- There is a moral law that is the universal standard by which we judge good and evil. How do we know this moral law exists?
- First, our intrinsic desire to oppose injustice reveals the moral law (note: even those who would deny universal moral values truly value their right to their right to deny them; just try silencing them sometime).
- Second, without the moral law there would be no basis for human rights. Consider the opening lines of the Declaration of Independence, “We hold these Truths to be self-evident, that all men are created equal, that they are endowed by their Creator with certain unalienable rights…”
- Third, without the moral law we couldn’t know justice or injustice. As C.S. Lewis once observed, “(As an Atheist) my argument against God was that the universe seemed so cruel and unjust. But how had I got this idea of just and unjust? A man does not call a line crooked unless he has some idea of a straight line. What was I comparing the universe with when I called it unjust?”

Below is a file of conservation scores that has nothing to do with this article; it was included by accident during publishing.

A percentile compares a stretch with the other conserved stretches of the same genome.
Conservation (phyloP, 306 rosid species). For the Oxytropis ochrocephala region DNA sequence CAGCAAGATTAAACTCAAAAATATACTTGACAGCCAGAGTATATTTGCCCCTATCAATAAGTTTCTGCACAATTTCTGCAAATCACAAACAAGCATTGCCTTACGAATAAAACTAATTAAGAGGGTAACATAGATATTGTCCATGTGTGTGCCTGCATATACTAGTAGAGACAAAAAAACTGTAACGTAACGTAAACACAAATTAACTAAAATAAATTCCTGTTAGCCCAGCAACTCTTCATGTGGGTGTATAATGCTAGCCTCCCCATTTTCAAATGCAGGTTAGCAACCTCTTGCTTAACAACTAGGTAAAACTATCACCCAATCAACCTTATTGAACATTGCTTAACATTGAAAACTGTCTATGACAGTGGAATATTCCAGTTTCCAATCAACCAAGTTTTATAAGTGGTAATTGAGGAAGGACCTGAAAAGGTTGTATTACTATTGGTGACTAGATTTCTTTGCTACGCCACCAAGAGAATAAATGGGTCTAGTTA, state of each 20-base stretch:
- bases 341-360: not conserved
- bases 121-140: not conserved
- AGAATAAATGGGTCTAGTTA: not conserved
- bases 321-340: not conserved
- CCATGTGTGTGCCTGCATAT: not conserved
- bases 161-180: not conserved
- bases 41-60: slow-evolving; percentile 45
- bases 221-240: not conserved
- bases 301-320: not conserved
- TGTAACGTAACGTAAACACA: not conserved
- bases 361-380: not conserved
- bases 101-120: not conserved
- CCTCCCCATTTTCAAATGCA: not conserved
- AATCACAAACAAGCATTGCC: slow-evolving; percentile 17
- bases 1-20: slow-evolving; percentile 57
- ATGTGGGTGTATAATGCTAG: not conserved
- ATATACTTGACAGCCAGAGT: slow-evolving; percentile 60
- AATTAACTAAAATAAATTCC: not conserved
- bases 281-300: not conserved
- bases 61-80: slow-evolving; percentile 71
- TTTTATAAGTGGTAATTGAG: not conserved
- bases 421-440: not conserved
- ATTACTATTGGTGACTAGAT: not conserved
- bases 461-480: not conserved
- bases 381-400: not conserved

- Fourth, without the moral law there would be no way to make moral judgments, for example: Hitler was evil (why?); Murder is wrong (says who?); You shouldn’t abuse children (why not?). If the moral law doesn’t exist these statements have no objective meaning. They’re just someone’s opinion.
- The evidence for the reality of the moral law points strongly to reality of a moral lawgiver; and that lawgiver is God.
For more information on the arguments for the existence of God, please check out The Apologetics Study Bible for Students, available in our online store.